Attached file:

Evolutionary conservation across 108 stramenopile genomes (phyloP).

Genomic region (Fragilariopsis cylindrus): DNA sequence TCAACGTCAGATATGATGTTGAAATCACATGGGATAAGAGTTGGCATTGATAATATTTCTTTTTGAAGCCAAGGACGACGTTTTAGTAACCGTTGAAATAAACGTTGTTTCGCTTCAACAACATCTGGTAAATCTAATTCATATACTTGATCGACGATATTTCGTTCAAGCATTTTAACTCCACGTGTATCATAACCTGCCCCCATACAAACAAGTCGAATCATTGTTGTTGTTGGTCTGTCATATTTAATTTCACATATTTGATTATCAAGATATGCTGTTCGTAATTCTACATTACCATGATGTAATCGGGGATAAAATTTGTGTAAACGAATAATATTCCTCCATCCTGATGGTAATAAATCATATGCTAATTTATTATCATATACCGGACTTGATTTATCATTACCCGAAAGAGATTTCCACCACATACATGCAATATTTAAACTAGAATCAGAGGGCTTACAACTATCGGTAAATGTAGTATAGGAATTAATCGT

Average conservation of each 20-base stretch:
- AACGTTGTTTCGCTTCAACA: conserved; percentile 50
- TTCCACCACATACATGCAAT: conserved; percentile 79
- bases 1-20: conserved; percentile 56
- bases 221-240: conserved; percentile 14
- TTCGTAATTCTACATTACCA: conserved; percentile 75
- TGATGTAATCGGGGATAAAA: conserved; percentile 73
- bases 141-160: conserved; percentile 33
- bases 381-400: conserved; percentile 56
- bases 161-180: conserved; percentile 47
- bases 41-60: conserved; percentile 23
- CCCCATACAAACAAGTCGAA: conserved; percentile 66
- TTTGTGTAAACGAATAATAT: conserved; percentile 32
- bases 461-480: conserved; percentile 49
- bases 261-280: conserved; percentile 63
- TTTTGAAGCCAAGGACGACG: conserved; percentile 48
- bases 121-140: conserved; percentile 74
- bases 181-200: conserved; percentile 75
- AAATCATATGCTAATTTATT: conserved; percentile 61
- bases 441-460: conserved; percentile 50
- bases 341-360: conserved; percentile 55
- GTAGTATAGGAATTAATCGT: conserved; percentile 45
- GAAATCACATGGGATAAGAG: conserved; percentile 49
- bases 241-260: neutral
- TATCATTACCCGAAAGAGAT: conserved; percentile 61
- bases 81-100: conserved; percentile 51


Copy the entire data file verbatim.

Evolutionary conservation across 108 stramenopile genomes (phyloP).

Genomic region (Fragilariopsis cylindrus): DNA sequence TCAACGTCAGATATGATGTTGAAATCACATGGGATAAGAGTTGGCATTGATAATATTTCTTTTTGAAGCCAAGGACGACGTTTTAGTAACCGTTGAAATAAACGTTGTTTCGCTTCAACAACATCTGGTAAATCTAATTCATATACTTGATCGACGATATTTCGTTCAAGCATTTTAACTCCACGTGTATCATAACCTGCCCCCATACAAACAAGTCGAATCATTGTTGTTGTTGGTCTGTCATATTTAATTTCACATATTTGATTATCAAGATATGCTGTTCGTAATTCTACATTACCATGATGTAATCGGGGATAAAATTTGTGTAAACGAATAATATTCCTCCATCCTGATGGTAATAAATCATATGCTAATTTATTATCATATACCGGACTTGATTTATCATTACCCGAAAGAGATTTCCACCACATACATGCAATATTTAAACTAGAATCAGAGGGCTTACAACTATCGGTAAATGTAGTATAGGAATTAATCGT

Average conservation of each 20-base stretch:
- AACGTTGTTTCGCTTCAACA: conserved; percentile 50
- TTCCACCACATACATGCAAT: conserved; percentile 79
- bases 1-20: conserved; percentile 56
- bases 221-240: conserved; percentile 14
- TTCGTAATTCTACATTACCA: conserved; percentile 75
- TGATGTAATCGGGGATAAAA: conserved; percentile 73
- bases 141-160: conserved; percentile 33
- bases 381-400: conserved; percentile 56
- bases 161-180: conserved; percentile 47
- bases 41-60: conserved; percentile 23
- CCCCATACAAACAAGTCGAA: conserved; percentile 66
- TTTGTGTAAACGAATAATAT: conserved; percentile 32
- bases 461-480: conserved; percentile 49
- bases 261-280: conserved; percentile 63
- TTTTGAAGCCAAGGACGACG: conserved; percentile 48
- bases 121-140: conserved; percentile 74
- bases 181-200: conserved; percentile 75
- AAATCATATGCTAATTTATT: conserved; percentile 61
- bases 441-460: conserved; percentile 50
- bases 341-360: conserved; percentile 55
- GTAGTATAGGAATTAATCGT: conserved; percentile 45
- GAAATCACATGGGATAAGAG: conserved; percentile 49
- bases 241-260: neutral
- TATCATTACCCGAAAGAGAT: conserved; percentile 61
- bases 81-100: conserved; percentile 51